Starter: how long to keep on stir plate?
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Stir Plates and Growing Brewing Yeast Quickly
A stir plate is a simple machine consisting of a base which houses a motor with variable speed control. Fig 1. This motor is used to spin two precisely spaced magnets, which in turn will spin a magnetic stir bar inside your flask. The intent here is to use this stirring motion to:
Some home brewers believe that as long as the starter is moving there is sufficient opportunity for the head space oxygen to diffuse into the starter beer and become available to the yeast as a nutrient. I never really believed that. Last week’s experiment showed that yeast growth does benefit from increased access to oxygen. So, if yeast growth is a reflection of the amount of oxygen taken up by the starter, then the impact of stir speed on oxygen uptake can be shown by its effect on yeast growth.
Homebrew Starter Tips
A yeast starter is used to initiate cell activity or increase the cell count before using it to make your beer. The yeast will grow in this smaller volume, usually for 1-2 days, which then can be added to 5 gallons of wort.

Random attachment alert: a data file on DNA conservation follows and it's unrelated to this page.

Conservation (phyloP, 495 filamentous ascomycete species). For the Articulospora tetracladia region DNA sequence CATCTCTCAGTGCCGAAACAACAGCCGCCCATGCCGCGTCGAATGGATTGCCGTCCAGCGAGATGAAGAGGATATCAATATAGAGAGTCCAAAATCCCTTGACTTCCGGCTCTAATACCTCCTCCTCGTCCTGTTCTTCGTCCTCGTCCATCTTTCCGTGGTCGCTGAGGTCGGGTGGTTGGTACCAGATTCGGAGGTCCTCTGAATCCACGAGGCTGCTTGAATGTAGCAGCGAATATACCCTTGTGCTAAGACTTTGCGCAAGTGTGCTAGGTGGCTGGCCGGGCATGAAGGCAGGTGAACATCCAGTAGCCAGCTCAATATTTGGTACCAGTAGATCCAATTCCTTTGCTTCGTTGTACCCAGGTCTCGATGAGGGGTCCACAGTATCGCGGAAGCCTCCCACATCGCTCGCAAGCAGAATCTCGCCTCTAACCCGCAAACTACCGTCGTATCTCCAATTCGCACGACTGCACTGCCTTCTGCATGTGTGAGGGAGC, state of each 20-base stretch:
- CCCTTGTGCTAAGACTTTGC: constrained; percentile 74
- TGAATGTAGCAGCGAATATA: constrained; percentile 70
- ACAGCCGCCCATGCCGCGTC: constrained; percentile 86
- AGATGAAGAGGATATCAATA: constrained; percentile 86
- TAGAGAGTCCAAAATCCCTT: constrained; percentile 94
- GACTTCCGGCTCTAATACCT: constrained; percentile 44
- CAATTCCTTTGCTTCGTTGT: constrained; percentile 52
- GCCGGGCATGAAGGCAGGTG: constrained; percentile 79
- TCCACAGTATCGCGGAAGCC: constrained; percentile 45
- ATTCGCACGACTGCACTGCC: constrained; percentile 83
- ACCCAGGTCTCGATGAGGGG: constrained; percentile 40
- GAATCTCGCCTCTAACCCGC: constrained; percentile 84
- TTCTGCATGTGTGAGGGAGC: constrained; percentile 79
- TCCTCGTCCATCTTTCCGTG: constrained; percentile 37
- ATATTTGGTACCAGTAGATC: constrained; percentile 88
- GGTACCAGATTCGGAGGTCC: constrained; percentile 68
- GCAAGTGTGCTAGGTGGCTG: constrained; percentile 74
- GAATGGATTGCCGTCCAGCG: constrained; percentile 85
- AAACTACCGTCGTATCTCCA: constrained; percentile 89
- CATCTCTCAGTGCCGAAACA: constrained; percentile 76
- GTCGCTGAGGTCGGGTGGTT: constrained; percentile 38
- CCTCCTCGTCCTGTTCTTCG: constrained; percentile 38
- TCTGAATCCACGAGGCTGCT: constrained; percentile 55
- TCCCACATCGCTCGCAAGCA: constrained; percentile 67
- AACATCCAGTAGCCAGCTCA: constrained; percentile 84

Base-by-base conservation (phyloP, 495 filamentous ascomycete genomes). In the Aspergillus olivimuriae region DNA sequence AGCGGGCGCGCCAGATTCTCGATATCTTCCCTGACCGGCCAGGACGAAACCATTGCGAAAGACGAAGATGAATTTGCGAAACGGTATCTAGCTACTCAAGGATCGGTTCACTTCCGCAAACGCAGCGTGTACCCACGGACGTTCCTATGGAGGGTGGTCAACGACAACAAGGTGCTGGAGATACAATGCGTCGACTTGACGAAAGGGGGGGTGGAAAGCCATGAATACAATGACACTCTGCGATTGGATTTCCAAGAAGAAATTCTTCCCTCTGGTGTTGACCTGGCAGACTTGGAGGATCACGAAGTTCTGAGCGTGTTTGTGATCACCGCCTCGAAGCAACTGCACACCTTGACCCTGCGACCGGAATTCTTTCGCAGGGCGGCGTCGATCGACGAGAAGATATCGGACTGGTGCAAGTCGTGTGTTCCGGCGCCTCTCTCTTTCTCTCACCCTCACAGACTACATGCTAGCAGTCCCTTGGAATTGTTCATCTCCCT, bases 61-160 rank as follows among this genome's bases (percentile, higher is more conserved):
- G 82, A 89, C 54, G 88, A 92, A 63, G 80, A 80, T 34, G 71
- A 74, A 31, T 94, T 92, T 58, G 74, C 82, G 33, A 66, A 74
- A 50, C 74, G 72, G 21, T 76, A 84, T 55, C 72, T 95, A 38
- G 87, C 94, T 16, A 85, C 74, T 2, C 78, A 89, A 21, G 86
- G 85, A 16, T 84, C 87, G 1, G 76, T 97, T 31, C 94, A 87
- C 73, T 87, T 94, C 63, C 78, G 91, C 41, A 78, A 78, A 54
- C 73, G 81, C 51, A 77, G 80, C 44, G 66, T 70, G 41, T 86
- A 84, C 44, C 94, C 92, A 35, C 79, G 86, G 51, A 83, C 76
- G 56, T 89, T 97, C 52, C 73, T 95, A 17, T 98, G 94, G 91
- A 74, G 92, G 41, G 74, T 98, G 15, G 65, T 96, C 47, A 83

Yeast starters will jump-start your fermentation, but you can supercharge the process with a stir plate, which uses a spinning magnet to keep the liquid in constant motion. This ensures that the yeast cells don’t settle, it keeps the cells in contact with wort while minimizing the concentration of “poisons” such as alcohol and CO2, and it exposes the starter to a regular influx of oxygen.
Make A Yeast Starter
Many brands of yeast for homebrewing are designed to directly inoculate 5 gallons (19 L) of standard ale wort (OG less than 1.060, fermentation temperature 65– 72 °F-18-22 °C). However, high gravity worts (OG greater than 1.060) or cold fermentation temps (less than 65 °F-18 °C for lagers or hybrid ales) require a higher pitch rate than can be achieved with a single pack of yeast. Making a starter culture prior to brew day is an economical way to increase pitching rate and ensure consistent results in your brewing.
Making a Yeast Starter with a Stir Plate
The stir plate does a few important tasks, namely keeping the yeast active through movement and aerating the wort. Yeast are anaerobic, meaning they do not need yeast to live, however, they do need oxygen to procreate.
Yeast Starter Kit
Hello I just happen to pick up The 4TH Edition of How To Brew by John Palmer. My questions is about the article where he talk about Yeast starter an stir-plate. He say One important consideration is that the stir-plate should only be used for the first half of the propagation, for example, 12-18 hours when assuming 24- 36 hours of total propagation Time. Now what is John Palmer saying exactly?